Share this Infographic On Your Site
Can you say, “golden opportunity”?
And that’s not all. Of the 58% of AdWords advertisers who are tracking conversions, only half of them actually have good conversion tracking in place (you know, the kind you can actually use to improve your online marketing…).
If your competition doesn’t have good conversion tracking in place, they can’t optimize their campaigns for maximum profitability. But, if you are tracking conversions, you can optimize your campaigns and blow past the competition!
In fact, according to Hubspot’s State of Inbound report, 97% of inbound marketing campaigns fail without good analytics. So, if you’re tracking conversions and using that data effectively and the competition isn’t, who do you think is going to win in the long run?
Conversion Rate Optimization
Knowing what a conversion rate is and how to track it is one thing, but what do you actually do with your conversion rate data? More importantly, how do you improve your conversion rate?
Conversion rate optimization (CRO) is the process of optimizing your landing page and website to—you guessed it—produce more conversions from your traffic!
The great thing about CRO is that it helps you get the most out of the traffic that you already have. For example, even without increasing traffic to your site, improving your conversion rate from 1% to 2% will double your conversions.
Can you see why CRO is such an important part of your online marketing strategy? If you’re not optimizing your conversion rate, you are wasting money.
Testing Your Website
So, how do you get at all those lost conversions? It’s not as difficult as you might think. Here are a few ways to start doing CRO today:
1. Create a Dedicated Landing Page
If you are doing any sort of paid advertising (AdWords, Bing Ads, etc), you should be sending your traffic to a dedicated landing page. There are so many good reasons to do this, but the biggest reason is page optimization. If you’re going to pay to get traffic to your site, you want to send them to a page that is designed to sell.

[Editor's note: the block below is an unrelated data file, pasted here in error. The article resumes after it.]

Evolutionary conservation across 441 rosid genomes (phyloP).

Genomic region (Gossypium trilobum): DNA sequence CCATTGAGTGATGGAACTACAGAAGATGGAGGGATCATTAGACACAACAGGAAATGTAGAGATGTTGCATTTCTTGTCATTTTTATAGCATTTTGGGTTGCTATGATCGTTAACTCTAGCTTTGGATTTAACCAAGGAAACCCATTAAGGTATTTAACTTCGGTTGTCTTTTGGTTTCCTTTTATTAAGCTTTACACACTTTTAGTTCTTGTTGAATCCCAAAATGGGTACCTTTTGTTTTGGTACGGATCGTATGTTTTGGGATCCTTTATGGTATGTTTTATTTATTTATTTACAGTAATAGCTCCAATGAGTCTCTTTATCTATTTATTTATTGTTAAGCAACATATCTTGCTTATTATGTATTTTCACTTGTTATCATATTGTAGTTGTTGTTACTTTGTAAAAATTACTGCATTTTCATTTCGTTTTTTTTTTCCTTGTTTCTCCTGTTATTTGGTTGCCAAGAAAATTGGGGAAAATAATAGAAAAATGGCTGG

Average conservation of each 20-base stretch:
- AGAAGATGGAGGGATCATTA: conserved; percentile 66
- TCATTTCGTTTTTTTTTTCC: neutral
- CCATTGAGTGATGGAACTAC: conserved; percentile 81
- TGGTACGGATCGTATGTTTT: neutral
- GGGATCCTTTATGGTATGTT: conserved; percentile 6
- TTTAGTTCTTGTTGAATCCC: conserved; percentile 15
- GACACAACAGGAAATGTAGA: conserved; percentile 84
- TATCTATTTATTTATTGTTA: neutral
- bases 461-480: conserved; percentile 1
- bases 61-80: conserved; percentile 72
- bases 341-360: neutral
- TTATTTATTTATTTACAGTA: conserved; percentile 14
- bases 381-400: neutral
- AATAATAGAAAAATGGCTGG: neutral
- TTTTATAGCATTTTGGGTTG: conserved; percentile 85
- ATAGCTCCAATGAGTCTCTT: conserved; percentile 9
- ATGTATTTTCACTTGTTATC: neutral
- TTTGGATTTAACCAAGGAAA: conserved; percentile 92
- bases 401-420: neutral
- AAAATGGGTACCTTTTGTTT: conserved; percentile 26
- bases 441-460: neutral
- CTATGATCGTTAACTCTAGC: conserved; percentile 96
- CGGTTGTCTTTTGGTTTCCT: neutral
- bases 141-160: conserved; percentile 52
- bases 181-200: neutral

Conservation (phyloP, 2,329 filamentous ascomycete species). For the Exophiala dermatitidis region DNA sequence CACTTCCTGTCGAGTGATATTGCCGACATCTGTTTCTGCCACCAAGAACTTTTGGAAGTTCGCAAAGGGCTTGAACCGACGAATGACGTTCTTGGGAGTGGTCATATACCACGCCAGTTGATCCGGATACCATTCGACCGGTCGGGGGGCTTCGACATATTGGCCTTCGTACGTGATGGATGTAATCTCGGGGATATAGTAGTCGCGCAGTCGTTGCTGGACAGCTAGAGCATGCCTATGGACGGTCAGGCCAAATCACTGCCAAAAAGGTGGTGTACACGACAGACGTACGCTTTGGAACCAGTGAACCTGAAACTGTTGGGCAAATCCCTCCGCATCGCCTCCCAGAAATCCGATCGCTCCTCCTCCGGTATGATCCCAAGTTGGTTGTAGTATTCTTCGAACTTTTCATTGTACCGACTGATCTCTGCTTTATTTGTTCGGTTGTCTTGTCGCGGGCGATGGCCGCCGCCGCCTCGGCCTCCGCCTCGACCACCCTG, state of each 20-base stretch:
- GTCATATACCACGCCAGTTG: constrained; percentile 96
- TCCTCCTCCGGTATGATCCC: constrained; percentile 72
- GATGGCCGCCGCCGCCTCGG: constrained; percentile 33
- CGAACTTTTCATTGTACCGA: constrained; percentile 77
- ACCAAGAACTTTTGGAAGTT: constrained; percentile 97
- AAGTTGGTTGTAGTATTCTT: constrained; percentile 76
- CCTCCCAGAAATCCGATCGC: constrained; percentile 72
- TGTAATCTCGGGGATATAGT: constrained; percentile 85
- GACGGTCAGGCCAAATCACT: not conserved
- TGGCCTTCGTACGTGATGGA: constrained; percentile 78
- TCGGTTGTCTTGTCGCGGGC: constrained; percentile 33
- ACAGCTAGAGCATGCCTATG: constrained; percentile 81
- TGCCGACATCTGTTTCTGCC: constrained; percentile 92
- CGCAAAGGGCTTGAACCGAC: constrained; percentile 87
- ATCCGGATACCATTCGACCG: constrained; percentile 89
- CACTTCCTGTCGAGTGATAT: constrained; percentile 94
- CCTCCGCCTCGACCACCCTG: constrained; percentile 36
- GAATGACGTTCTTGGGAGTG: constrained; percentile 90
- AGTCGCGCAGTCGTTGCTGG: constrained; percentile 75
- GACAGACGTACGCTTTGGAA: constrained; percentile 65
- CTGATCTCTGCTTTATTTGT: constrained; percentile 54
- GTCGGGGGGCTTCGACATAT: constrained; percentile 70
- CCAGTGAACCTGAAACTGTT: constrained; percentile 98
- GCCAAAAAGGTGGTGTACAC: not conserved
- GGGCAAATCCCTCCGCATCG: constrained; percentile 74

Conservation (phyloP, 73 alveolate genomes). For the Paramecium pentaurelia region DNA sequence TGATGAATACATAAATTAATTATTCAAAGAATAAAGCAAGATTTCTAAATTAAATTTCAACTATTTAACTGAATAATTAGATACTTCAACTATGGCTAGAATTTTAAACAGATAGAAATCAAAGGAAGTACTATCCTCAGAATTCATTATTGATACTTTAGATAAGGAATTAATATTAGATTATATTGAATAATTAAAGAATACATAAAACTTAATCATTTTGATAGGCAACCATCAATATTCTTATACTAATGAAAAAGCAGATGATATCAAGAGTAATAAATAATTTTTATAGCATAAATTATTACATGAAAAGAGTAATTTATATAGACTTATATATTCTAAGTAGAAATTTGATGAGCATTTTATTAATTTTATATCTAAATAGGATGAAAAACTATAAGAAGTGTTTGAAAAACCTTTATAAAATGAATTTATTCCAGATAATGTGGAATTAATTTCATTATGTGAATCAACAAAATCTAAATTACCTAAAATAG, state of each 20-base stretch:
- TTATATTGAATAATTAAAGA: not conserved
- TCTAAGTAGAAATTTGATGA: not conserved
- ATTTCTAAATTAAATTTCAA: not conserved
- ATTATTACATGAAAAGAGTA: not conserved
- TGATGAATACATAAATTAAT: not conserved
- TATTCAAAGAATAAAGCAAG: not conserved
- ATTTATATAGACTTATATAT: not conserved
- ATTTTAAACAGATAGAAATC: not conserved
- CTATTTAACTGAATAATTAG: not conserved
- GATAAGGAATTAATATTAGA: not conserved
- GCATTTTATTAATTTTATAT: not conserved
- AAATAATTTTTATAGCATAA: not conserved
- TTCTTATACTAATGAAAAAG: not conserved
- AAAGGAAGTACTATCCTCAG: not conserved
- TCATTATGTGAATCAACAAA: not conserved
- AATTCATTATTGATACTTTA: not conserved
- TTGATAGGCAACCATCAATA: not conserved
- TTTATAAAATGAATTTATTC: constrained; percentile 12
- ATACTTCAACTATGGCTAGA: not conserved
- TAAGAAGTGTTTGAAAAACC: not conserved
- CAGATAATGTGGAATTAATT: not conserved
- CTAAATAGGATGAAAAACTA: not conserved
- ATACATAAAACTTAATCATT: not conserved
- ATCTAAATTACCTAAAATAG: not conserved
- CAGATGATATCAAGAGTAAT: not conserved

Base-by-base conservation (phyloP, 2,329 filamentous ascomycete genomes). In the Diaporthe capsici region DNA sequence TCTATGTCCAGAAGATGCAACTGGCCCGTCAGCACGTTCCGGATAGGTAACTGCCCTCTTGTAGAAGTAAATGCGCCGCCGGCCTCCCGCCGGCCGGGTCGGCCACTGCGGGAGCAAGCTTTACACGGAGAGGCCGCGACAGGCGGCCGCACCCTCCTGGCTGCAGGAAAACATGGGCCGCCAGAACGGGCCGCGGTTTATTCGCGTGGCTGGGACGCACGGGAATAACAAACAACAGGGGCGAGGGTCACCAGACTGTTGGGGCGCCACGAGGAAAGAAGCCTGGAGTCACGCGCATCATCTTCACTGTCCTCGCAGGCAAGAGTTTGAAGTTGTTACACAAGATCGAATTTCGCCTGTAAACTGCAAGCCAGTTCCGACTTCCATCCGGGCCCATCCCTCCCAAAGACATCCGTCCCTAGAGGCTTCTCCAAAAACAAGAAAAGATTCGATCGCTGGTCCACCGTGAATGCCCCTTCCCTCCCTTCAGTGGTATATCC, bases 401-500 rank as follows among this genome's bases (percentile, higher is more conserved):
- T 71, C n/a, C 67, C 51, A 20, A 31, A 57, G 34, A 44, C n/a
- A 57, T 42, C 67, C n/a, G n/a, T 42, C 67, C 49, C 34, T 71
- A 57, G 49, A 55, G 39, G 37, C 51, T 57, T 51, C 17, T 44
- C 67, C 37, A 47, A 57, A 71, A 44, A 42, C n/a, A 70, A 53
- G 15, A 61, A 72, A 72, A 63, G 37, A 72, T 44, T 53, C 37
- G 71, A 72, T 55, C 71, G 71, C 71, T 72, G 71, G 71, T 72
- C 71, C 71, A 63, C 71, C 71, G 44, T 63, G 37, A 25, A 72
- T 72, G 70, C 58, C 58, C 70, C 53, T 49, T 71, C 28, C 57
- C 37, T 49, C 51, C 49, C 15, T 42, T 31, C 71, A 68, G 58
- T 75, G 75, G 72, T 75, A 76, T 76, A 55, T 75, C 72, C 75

Landing pages are also the easiest type of page to do CRO on. So, if you’re still sending your traffic to your homepage, this is the first place I’d start. For more information about landing page creation and testing tools, check out this blog post.
2. Come Up With a Hypothesis
All good CRO tests start with a hypothesis. But, to put your hypothesis together, you’ll have to make some educated guesses about which site elements have the biggest impact on your conversion rate and profitability.
Here are a few areas you can look at first:
- Headline. Your headline needs to sell and sell hard. 80% of your audience won’t get past your headline, so—even if you don’t test anything else—you should at least test your headline.
- Offer. Your audience isn’t you, so they don’t always respond the way you think they will. Try different descriptions and layouts to see what resonates best with your prospective clients.
- Call-to-action. Like your offer, the right call-to-action (CTA) may take a few tests to discover. Try more descriptive CTAs or different button sizes.